The le Neubourg plain is a part of France that few English people visit, and those that do have only a passing acquaintance, on the way somewhere else using the Route Nationale that crosses it. Although it is a rich agricultural area, it perhaps lacks the scenic interest of other parts of Normandy. It mainly comprises small villages, matched with their small churches, but at its centre is the market town of le Neubourg and a large church, right in the middle of the town. It’s known that a church was here by the 11th c., but the earliest traces today are 13th c. The region was fought over during the Hundred Years War, when the town – including the church – was burnt in 1447. The whole building was reconstructed under Louis XI between 1461 and 1483, though further work was necessary after damage by the retreating troops of the Duke of Parma in 1592. It’s a large building with a five-bay nave flanked by aisles on each side, topped by a high clerestory and a polygonal chevet at the east end; twin towers flank the façade. The interior has some rich furnishings mainly of the 17th c.; the High altar retable is topped by a Virgin with Holy Child, similarly that in the S aisle is topped by S. Michael. There are eighteen late 17th c. stalls that came, along with some statues, from the dissolved abbey of Saint John after the Revolution, as well as a large 18th century pulpit and 17th c. lectern. Post-WW2, a further restoration repaired the belfry damaged by a tipsy French artilleryman in 1940, and gave the church new glass by Barillet, complementing the 19th c. glass inspired by the abbey of Saint Ouen in Rouen.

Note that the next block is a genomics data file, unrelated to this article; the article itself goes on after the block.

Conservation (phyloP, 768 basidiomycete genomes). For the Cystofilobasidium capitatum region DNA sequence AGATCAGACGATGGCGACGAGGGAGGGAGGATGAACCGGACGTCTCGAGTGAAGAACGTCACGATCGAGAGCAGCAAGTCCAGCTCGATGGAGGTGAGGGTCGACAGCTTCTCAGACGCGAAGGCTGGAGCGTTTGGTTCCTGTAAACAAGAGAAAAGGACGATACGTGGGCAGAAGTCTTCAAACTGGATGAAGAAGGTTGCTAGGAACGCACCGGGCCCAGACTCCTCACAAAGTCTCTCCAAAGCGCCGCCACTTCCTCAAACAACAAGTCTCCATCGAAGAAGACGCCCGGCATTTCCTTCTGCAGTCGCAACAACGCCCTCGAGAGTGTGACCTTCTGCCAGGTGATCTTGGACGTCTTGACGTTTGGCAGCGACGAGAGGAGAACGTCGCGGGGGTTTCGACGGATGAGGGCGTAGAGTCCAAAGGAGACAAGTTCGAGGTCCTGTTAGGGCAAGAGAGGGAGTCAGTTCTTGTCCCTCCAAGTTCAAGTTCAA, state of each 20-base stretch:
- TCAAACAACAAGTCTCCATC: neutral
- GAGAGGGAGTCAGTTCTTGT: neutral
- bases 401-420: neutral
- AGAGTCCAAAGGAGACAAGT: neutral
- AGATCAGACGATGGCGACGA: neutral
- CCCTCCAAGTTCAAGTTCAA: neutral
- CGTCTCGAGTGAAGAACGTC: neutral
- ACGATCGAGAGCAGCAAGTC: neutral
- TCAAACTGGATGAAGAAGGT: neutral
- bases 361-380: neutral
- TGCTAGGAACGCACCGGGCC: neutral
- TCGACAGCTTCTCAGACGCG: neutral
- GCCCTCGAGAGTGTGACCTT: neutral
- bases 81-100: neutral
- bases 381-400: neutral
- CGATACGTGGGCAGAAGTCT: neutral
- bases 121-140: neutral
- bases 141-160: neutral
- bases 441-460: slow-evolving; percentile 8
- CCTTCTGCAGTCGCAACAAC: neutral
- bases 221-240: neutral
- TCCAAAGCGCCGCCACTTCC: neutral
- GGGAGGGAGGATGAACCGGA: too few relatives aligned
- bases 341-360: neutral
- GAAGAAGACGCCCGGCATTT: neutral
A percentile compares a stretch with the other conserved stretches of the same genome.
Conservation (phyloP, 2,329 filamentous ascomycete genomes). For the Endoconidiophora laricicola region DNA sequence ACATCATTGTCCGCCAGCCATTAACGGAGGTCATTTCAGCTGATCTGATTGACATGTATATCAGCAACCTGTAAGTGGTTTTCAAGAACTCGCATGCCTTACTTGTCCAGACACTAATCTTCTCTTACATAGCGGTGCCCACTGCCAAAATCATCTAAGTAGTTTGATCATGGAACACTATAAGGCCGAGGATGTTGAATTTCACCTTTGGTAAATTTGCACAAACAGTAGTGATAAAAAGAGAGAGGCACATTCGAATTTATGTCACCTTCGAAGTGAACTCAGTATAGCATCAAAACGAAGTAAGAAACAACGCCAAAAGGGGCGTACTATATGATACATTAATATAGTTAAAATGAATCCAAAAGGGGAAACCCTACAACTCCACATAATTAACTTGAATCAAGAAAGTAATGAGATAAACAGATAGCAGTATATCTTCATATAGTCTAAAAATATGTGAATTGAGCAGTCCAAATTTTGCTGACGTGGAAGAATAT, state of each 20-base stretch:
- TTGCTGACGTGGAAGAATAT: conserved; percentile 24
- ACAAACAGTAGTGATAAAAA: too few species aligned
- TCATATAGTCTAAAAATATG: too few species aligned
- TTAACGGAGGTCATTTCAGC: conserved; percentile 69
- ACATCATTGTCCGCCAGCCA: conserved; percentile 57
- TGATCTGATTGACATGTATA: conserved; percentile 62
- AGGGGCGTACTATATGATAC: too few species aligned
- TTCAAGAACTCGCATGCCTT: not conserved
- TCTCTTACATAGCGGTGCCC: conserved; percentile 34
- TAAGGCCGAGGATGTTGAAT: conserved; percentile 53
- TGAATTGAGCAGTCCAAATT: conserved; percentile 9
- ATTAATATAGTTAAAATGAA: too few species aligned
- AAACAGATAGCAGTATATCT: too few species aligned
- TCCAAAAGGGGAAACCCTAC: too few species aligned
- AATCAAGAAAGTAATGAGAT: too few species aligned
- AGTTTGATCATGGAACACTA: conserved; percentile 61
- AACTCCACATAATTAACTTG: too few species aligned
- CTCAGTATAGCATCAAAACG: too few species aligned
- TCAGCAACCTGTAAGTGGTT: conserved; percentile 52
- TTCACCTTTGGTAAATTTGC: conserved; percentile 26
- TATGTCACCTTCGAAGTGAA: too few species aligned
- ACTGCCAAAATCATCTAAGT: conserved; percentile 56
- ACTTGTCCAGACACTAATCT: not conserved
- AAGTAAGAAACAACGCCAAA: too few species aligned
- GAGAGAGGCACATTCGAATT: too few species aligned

Simon Cotton